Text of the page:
Hey, lately it seems like all the posts on here are all games, games, games. That's good and all, but what happened to the other stuff?
That's a very good question. There are two reasons why games
have been dominating the Care and Feeding of Nerds as of late. Reason #1 is that it just so happened a bunch of game developers we've been working with
had projects reaching the fundraising/publication phase all around the same time and we wanted to help make those efforts successful (related aside: there needs to be a fun term for a group of game developers, like a cadre of devs or a raiding party of devs). Reason #2 is decidedly less nice and has been mentioned a few times in the lead-ins of other posts. This winter, quite frankly, was a drawn out boss fight for the GIR and I. There were weeks of nightmare commutes, consecutive storms, and lots of damage to our home. Add to that the fact that I've been dealing with some decidedly unpleasant health stuff for the past five weeks or so. While we walked away victorious, the battle took up almost every minute of free time that wasn't otherwise spent at work or sleep. Consequently, all the crafty, bookish, cinematic, or culinary things got shunted aside in the face of relentless snow and projects with firm deadlines attached to them.
We're aiming to shine some light on those poor, neglected parts of the site ASAP beginning with this very post. As we get back to something akin to normalcy, production on Steampunk Hawkgirl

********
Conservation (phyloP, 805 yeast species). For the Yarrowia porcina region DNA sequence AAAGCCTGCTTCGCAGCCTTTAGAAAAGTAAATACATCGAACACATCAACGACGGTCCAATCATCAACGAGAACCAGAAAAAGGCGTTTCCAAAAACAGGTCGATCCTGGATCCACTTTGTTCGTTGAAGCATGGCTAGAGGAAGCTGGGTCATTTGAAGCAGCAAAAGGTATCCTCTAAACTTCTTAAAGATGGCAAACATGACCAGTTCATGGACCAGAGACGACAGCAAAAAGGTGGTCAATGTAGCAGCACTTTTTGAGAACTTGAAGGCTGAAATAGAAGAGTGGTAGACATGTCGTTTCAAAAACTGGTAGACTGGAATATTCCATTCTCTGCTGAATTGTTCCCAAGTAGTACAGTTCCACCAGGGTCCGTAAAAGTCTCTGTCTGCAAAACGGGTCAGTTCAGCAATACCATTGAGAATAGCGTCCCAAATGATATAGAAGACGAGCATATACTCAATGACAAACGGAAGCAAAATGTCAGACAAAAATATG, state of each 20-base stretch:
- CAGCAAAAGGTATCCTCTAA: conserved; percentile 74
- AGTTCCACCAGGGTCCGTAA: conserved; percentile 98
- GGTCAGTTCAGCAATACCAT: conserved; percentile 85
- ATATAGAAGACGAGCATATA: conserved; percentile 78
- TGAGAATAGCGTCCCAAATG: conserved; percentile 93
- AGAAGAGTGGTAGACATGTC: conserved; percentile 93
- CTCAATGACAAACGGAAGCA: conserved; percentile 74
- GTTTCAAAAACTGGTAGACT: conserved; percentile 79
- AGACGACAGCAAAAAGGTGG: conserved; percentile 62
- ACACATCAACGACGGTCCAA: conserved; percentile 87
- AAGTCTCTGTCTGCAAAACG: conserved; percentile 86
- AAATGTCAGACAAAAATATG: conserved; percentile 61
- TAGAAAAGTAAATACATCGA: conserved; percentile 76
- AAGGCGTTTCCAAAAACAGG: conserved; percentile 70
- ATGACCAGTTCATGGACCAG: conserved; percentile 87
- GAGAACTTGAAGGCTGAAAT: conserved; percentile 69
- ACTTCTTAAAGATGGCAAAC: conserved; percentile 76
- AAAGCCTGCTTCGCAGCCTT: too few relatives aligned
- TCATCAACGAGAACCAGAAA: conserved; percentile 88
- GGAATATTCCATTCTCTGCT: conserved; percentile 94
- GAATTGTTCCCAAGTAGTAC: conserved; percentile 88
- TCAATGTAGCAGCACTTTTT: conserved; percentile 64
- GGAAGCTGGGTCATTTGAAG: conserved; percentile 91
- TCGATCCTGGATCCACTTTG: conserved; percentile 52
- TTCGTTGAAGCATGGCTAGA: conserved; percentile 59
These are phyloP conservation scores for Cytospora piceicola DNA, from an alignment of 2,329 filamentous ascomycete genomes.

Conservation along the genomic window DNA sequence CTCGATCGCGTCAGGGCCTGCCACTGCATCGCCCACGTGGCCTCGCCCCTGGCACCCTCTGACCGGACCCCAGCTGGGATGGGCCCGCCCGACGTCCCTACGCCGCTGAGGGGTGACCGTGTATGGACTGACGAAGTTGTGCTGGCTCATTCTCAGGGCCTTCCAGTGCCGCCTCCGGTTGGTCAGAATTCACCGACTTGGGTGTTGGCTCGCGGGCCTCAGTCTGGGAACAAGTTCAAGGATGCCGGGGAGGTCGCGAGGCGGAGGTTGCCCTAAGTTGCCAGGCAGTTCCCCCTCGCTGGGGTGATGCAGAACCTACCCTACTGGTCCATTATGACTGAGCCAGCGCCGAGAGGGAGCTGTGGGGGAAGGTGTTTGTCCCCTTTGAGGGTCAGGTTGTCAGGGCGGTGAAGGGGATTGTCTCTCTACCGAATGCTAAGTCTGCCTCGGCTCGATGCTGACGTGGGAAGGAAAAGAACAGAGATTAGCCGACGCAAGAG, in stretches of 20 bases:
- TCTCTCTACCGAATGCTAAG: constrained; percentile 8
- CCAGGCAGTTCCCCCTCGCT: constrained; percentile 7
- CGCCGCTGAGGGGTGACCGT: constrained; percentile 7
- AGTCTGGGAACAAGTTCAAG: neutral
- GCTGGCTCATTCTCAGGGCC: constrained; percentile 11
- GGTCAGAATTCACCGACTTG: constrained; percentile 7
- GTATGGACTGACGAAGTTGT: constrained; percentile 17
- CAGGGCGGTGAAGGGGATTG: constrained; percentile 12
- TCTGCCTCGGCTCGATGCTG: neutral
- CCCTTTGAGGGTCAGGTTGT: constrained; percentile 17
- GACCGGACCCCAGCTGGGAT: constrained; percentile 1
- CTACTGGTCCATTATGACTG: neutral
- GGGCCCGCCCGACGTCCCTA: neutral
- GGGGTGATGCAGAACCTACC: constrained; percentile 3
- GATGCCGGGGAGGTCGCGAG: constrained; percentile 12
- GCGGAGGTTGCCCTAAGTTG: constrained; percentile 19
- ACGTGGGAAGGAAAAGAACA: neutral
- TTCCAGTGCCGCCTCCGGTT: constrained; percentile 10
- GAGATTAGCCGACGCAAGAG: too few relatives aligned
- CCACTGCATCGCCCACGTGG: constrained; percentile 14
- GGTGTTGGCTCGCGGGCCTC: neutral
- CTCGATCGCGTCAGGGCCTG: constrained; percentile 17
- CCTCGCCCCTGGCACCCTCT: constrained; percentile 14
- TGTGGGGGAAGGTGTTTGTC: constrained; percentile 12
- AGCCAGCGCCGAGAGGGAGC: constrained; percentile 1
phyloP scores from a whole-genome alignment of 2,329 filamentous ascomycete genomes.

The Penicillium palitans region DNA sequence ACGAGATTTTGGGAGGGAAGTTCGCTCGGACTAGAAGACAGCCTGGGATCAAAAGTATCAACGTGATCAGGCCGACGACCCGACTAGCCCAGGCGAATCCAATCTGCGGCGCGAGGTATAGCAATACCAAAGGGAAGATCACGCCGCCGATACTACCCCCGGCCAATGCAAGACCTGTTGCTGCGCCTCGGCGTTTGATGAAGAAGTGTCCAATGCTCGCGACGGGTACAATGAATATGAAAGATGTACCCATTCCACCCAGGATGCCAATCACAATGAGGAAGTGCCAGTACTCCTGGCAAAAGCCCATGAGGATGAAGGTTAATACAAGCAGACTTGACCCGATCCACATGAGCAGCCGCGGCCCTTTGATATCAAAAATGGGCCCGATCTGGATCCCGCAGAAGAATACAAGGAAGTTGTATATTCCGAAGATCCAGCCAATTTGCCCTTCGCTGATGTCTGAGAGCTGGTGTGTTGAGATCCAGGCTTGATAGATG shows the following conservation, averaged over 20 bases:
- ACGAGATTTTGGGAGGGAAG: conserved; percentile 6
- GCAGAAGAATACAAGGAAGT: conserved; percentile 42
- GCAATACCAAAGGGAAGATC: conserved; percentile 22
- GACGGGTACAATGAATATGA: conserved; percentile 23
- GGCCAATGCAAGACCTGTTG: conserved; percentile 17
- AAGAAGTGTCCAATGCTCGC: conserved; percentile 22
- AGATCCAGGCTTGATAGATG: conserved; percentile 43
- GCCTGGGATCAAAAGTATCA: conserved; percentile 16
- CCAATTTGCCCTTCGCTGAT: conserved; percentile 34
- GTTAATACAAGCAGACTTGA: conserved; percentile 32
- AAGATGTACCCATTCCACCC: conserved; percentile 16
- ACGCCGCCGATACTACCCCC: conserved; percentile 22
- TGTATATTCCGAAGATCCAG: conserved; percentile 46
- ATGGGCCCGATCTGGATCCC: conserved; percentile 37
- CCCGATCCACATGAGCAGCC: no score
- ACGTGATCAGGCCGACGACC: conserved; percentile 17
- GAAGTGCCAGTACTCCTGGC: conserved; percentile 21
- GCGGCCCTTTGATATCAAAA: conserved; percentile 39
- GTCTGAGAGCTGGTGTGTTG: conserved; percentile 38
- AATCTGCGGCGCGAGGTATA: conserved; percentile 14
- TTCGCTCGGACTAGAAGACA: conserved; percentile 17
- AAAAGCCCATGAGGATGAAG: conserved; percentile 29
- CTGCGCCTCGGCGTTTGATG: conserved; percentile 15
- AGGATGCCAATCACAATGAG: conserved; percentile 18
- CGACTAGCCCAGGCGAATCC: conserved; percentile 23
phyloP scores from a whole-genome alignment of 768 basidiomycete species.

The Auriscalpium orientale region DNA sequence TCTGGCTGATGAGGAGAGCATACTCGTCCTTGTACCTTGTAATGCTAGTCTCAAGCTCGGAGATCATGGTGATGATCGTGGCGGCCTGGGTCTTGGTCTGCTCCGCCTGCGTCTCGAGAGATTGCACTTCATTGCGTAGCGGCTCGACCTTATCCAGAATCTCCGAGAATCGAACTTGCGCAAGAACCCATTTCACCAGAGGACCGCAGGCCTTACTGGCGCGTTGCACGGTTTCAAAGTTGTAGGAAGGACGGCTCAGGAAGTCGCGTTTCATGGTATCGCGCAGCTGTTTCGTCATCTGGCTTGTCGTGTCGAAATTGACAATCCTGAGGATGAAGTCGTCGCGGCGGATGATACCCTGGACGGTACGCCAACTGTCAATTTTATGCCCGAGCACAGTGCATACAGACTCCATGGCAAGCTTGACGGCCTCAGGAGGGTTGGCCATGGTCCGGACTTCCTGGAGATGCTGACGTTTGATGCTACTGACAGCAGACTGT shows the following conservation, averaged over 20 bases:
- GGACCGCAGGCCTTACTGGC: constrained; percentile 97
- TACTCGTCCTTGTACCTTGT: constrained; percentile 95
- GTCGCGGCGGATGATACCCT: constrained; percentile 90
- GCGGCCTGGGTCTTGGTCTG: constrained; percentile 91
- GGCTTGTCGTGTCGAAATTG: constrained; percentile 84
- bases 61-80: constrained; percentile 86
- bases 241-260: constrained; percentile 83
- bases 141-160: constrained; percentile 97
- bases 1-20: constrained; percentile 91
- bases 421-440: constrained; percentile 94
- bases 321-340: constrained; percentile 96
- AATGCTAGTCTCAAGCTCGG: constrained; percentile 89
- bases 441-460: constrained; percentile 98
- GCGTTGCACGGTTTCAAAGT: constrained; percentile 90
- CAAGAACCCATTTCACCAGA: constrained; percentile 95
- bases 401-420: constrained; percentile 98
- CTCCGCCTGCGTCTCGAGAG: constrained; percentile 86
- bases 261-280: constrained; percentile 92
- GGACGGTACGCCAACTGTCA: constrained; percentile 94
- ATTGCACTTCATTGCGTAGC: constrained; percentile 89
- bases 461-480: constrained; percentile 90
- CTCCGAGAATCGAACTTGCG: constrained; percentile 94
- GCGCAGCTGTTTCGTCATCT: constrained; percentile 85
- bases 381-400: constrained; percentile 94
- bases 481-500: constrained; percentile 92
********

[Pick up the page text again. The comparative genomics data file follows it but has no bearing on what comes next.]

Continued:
is ramping up (less than 100 days remaining until Gen Con! Gah!). Between this and participating in the 30 Days of Cosplay Challenge over on our Instagram account, we've had a few cosplay-related questions come in, one of which was the following:
What makeup do you use when you cosplay and how do I get nice makeup without spending a ton of money?
I'll be perfectly honest here: were it not for cosplay, I would still be absolutely clueless about cosmetics. Growing up, makeup was enigmatic at best and, when the occasion called for its application, wearing it was something that was endured. My mother and other female relatives weren’t big on wearing it and the vast majority of my friends were either boys or girls whose stances on makeup mirrored my own.
All this cosmetic nonchalance came to a screeching halt when cosplay became
hobby. The need to transform my own face and body into that of characters with sometimes very different features necessitated a certain level of familiarity with the products that would produce those results. Well, that and the fact that wearing a costume often translates to your picture being scattered into the wilds of the internets, which would prompt many people into wanting to put their best face forward, so to speak.
I’ll present recommendations for each category of makeup in the order in which I normally apply them to my face (applying body makeup merits its own post). Each category will also include a few options representing a handful of price points for each type of cosmetic. Generally cosplayers fall into the “I’ll reuse as many of these products as I can outside the convention halls” or the “I don’t use these products for anything else” camps, so I wanted to provide options that will work for either mentality. Lastly, all the stuff I recommend here is either what I use personally or garnered high praise from fellow cosplayers/highly cosmetically literate friends.
I’m a big fan of doing all your eye painting before beginning work on any other part of your face. Not only do your eyes tend to take a long time to apply, but they can also smear/flake/otherwise ruin things like foundation if that application doesn’t go according to plan (or does, but your mascara feels like being uncooperative and snowing down ashy flakes onto your fresh foundation anyway).